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Latin: A Linguistic Introduction

By Renato Oniga and Norma Shifano

Applies the principles of contemporary linguistics to the study of Latin and provides clear explanations of grammatical rules alongside diagrams to illustrate complex structures.


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The Ancient Language, and the Dialect of Cornwall, with an Enlarged Glossary of Cornish Provincial Words

By Frederick W.P. Jago

Containing around 3,700 dialect words from both Cornish and English,, this glossary was published in 1882 by Frederick W. P. Jago (1817–92) in an effort to describe and preserve the dialect as it too declined and it is an invaluable record of a disappearing dialect and way of life.


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Linguistic Bibliography for the Year 2013

The Linguistic Bibliography is by far the most comprehensive bibliographic reference work in the field. This volume contains up-to-date and extensive indexes of names, languages, and subjects.


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Title: Finding Focus
Subtitle: A study of the historical development of focus in English
Written By: Erwin R. Komen
URL: http://www.lotpublications.nl/index3.html
Series Title: LOT dissertation Series
Description:

This study reveals how two important focus articulations change over time in written English. Constituent focus, often accompanied by contrast, makes use of the clause-initial position in the oldest stages of English, but as this position comes to be used for the grammatical subject over time, the it-cleft construction is increasingly used for the expression of contrastive focus. There is no one-to-one mapping between contrastive focus and the it-cleft: the Old English it-cleft, on a par with modern Scandinavian counterparts, mostly functions as a text-organization device, and a synchronic study of Chechen shows that it uses the it-cleft exclusively for text-organization, while focus is indicated by word order and wh-clefts. Presentational focus, which is used where the main objective of a sentence is the introduction of a new participant, prefers to have this participant after the finite verb, but the strategy to achieve this goal changes over time: the word order flexibility of Old English allows new major participants to appear as subjects after the finite verb, but the growing demand of having grammatical subjects appear before the finite verb results in the use of an expletive strategy in late Modern English: the expletive is before the finite verb, while the logical subject follows it. The study on the change in focus realizations makes heavy use of texts that are enriched with referential information: the referential status of each noun phrase, and a pointer to an antecedent if a noun phrase is anaphoric. The success in using this information in order to determine focus domains leads to an important hypothesis, which says that focus is compositional in nature: focus articulations can be derived by combining syntactic and referential information. Further work should explore this claim in more detail.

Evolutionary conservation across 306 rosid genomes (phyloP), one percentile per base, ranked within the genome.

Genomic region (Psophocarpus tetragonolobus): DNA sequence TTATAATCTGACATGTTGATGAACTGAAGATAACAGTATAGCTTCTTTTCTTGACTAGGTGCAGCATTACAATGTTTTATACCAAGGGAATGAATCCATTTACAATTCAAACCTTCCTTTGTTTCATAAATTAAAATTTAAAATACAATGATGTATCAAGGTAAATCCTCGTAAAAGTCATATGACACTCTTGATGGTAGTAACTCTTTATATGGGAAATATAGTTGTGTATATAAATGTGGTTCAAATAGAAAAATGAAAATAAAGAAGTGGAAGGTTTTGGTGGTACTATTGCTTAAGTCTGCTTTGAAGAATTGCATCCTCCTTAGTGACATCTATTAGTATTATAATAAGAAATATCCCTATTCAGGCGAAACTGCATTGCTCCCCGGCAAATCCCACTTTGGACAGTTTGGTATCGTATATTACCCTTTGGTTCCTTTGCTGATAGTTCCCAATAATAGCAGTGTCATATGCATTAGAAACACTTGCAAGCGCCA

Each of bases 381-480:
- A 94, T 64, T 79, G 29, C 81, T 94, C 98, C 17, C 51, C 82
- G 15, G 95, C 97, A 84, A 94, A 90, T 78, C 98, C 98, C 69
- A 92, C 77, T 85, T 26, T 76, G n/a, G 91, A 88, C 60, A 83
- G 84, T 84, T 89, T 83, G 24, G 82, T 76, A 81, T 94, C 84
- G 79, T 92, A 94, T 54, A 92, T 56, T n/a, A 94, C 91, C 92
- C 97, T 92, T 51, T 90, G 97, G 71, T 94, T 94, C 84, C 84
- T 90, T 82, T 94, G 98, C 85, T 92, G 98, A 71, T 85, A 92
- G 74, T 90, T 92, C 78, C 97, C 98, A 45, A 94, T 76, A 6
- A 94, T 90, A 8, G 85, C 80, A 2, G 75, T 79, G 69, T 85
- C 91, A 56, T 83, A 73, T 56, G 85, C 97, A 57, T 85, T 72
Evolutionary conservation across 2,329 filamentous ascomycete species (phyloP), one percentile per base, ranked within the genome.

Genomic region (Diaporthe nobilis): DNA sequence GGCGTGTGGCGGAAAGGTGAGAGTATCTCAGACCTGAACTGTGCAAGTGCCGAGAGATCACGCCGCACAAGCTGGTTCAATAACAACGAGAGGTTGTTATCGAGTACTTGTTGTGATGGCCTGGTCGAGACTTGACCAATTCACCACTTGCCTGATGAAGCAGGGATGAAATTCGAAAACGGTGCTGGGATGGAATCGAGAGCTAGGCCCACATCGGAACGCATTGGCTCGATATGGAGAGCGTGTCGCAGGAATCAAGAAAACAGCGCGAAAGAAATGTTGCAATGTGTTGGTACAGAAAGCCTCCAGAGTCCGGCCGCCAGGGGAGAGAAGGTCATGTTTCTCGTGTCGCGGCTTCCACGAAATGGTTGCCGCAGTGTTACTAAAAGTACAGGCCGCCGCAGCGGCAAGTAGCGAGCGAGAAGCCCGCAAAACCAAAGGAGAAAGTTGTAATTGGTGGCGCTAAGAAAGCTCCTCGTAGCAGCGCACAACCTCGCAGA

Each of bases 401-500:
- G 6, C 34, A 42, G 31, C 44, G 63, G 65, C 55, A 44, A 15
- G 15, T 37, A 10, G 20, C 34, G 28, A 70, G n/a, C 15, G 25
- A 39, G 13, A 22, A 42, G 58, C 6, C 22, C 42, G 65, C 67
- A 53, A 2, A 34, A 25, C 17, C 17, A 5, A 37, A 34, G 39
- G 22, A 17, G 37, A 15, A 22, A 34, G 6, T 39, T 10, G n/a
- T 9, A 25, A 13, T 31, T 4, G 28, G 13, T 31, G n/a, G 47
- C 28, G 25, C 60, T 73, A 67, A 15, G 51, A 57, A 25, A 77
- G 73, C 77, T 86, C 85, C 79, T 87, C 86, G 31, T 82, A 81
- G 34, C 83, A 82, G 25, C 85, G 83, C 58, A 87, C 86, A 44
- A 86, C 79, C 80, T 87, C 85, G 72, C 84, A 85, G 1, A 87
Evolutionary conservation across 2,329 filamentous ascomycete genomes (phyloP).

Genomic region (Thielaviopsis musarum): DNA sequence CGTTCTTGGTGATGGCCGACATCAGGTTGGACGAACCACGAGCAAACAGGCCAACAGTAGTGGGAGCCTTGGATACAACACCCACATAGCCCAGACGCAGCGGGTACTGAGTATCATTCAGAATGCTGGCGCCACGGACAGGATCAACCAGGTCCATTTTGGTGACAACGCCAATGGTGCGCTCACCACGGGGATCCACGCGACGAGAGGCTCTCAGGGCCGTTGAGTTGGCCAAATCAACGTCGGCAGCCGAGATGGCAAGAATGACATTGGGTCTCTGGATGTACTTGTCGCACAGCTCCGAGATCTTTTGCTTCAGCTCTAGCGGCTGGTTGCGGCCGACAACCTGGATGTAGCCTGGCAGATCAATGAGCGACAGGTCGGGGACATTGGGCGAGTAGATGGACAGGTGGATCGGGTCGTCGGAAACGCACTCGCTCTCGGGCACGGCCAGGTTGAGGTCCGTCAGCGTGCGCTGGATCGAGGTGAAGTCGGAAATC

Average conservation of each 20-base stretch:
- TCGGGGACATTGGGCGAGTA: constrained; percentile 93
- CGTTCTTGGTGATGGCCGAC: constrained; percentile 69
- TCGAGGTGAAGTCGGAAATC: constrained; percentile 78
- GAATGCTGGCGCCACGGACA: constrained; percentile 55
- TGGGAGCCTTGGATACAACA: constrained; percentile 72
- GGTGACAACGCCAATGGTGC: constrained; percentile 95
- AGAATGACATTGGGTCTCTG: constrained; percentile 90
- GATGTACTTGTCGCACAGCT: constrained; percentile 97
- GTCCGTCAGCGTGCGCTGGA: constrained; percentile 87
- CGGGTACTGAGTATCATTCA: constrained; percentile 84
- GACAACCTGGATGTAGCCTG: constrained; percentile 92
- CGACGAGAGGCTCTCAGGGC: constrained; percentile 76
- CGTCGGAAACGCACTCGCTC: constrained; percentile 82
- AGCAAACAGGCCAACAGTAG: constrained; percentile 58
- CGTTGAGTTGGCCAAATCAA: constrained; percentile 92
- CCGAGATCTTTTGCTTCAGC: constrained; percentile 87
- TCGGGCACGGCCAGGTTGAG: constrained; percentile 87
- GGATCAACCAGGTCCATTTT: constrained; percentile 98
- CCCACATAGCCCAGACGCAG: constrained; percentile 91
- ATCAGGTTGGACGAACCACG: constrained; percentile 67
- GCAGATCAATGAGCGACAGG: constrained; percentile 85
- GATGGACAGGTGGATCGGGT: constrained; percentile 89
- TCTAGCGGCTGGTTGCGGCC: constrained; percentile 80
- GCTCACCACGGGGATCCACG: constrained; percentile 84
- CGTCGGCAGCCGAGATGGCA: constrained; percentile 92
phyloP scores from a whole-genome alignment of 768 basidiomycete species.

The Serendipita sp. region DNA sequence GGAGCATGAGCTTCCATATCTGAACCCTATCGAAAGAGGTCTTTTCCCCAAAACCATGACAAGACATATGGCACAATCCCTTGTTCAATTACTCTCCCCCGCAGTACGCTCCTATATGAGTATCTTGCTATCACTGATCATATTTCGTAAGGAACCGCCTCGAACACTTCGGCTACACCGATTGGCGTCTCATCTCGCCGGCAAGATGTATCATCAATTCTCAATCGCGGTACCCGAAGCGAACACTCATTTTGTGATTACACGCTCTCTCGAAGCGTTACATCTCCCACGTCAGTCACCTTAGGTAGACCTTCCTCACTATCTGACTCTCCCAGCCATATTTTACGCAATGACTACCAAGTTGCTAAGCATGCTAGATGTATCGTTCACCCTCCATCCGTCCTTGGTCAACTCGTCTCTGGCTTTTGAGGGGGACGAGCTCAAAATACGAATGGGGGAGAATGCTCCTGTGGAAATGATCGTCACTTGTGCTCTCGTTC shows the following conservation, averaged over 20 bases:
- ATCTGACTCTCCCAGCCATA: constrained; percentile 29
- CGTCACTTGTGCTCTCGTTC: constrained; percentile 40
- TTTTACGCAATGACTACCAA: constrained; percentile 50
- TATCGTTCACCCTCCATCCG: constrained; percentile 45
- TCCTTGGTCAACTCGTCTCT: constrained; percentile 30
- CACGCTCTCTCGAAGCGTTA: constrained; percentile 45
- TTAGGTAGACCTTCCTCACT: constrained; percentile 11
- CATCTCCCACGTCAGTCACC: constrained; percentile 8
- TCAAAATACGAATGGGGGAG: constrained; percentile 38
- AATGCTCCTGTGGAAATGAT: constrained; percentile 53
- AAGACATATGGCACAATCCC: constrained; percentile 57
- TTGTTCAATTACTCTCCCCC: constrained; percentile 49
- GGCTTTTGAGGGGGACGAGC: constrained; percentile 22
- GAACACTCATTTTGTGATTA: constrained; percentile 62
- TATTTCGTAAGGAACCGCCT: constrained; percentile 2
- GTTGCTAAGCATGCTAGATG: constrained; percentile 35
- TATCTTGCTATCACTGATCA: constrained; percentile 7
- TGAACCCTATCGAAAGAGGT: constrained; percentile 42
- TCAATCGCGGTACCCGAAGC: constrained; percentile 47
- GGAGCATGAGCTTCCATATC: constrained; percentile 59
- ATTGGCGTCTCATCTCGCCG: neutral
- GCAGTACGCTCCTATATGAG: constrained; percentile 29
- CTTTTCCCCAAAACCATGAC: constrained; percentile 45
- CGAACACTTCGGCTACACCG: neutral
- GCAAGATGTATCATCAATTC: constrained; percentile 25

Publication Year: 2013
Publisher: Netherlands Graduate School of Linguistics / Landelijke (LOT)
Review: Not available for review. If you would like to review a book on The LINGUIST List, please login to view the AFR list.
BibTex: View BibTex record
Linguistic Field(s): Historical Linguistics
Syntax
Subject Language(s): English
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Versions:
Format: Paperback
ISBN-13: 9789460931123
Prices: Europe EURO 27.84